The main event was the richest by far: a rare squab in its own demi glace, with a beautiful ratatouille served alongside, rich and decadent. The big finish was, yet again, an excercise in simple elegance: a perfectly executed panna cotta with raspberry sauce. As a food writer, I can truthfully say that although this is not ground-breaking cuisine, it is clearly high-end dining that is flawlessly executed, something that can be difficult to find.
Although the Gables does not have a liquor license, they have one of those odd bird, only-with-New Jersey’s-laws arrangements: they are considered a “offsite retail sales outlet” of Bellview wines, and are allowed to serve them with their meals. Before you turn up your nose, if you’re familiar with this site you’ll know that these are not the low-end, syrupy wines that were traditionally produced in Jersey after Prohibition destroyed the industry; these are the high-end, respected wines that are now emerging from the area. We had the pleasure of enjoying the Petit Verdot and Viognier paired with our meal.
Afterwards, we waited for the chef to come out of the kitchen and do the usual: take his accolades, get “grilled” about his cuisine, etc. Except that it didn’t happen. He graciously refused to come out of the kitchen when a request was sent. Apparently he’s not a diva, however. “It’s just not his thing,” explained Sondra, “he’d rather you know what he’s about by seeing and eating his food.” Actually, I think I can appreciate that. In this Food Network-dominated world of celebrity chefs, we seem to demand that not only they prepare a flawless meal for us, but to also charm and entertain us with their witty banter. But who said that everyone who was talented in the kitchen had to be talented at schmoozing as well? Lately I’ve been wondering just how much kitchen talent people tend to dismiss simply because they don’t have the knack or desire to chat up their customers…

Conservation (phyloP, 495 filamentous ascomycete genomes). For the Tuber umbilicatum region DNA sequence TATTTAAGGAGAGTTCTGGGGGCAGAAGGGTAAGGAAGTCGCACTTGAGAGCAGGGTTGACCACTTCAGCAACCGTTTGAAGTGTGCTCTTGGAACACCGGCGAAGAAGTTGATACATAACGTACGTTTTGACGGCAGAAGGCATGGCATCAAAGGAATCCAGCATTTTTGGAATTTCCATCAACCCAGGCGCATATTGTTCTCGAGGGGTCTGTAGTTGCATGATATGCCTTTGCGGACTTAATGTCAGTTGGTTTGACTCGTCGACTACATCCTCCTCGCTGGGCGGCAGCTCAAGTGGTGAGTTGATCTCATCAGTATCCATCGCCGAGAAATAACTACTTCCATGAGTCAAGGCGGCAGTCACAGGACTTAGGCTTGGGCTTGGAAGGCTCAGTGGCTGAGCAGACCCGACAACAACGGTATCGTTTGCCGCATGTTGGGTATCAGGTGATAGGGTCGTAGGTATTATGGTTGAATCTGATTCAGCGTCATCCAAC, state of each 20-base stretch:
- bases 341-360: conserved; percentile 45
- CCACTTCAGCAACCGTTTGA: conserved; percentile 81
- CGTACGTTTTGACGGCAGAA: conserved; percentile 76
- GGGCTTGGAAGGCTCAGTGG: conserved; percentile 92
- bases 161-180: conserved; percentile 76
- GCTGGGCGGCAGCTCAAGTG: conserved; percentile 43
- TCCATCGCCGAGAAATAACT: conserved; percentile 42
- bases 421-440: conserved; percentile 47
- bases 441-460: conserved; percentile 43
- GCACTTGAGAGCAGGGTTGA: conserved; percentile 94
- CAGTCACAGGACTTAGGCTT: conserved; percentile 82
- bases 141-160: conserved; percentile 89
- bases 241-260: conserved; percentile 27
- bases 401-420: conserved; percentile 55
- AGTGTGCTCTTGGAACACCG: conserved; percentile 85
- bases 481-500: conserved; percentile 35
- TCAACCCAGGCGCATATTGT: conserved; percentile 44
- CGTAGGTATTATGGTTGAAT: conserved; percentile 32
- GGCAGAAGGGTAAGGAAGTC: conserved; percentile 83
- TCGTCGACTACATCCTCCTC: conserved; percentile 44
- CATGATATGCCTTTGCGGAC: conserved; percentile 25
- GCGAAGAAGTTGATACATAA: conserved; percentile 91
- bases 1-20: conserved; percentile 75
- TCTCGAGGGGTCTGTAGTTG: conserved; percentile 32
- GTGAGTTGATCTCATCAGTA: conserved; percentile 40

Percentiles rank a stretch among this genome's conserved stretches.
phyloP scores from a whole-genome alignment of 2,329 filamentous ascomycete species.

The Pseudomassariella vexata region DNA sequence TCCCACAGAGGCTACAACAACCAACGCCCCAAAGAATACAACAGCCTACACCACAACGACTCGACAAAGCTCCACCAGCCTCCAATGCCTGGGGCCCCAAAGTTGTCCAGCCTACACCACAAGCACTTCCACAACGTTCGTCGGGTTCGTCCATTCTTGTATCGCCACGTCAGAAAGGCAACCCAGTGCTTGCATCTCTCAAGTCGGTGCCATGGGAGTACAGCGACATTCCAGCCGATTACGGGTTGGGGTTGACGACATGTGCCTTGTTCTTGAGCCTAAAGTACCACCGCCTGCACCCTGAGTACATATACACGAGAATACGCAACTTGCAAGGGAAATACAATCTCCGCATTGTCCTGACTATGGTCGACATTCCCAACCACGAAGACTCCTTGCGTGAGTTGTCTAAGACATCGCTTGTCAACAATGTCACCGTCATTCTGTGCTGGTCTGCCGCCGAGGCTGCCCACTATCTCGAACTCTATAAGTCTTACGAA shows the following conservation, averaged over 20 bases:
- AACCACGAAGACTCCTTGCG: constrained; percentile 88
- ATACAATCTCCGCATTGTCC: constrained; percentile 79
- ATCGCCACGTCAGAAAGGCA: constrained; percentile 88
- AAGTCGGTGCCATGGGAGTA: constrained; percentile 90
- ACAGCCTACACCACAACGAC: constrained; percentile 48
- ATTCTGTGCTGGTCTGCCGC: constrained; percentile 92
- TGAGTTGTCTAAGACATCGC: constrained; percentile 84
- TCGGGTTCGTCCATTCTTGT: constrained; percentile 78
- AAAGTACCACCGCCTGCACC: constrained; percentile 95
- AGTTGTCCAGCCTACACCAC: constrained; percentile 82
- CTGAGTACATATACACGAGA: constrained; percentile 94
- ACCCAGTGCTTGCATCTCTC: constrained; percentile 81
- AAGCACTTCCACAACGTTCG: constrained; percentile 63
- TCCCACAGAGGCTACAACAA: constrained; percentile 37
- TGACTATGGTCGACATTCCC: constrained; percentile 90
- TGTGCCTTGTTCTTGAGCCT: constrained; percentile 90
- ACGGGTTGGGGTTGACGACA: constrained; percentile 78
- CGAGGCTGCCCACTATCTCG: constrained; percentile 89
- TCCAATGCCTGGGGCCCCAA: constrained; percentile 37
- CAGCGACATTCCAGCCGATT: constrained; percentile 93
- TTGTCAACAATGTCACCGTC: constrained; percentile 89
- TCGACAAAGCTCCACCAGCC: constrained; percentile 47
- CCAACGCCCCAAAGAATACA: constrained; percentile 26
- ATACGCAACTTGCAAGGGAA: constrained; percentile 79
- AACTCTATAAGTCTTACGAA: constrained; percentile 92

I also feel compelled to mention that this wonderful place is also a bed and breakfast. The rooms are just as gorgeous as the restaurant, albeit cozy. However, you will find modern amenities like flat screen TVs, and the “Chapel Room” happens to have a Jacuzzi tub.If all of this sounds good to you, here’s something even better: winning a free night’s stay and dinner for two here. Check out the Gables Facebook page, and in the spirit of romance, share a sunset picture you’ve taken to enter. If you happen to win, here’s a little tip from us: although everyone seems to request a table on the gorgeous front porch, taking in the ocean breezes of the island, we’d like to make a different recommendation for a beautiful summer night. Ask for a table in the rear garden in the back of the house. On a sultry summer night, the sensual pleasures of the flowers and fountains of the patio, coupled with dining under the stars, is simply amazing.
The Gables, 212 Centre Street, Beach Haven. (609) 492-3553.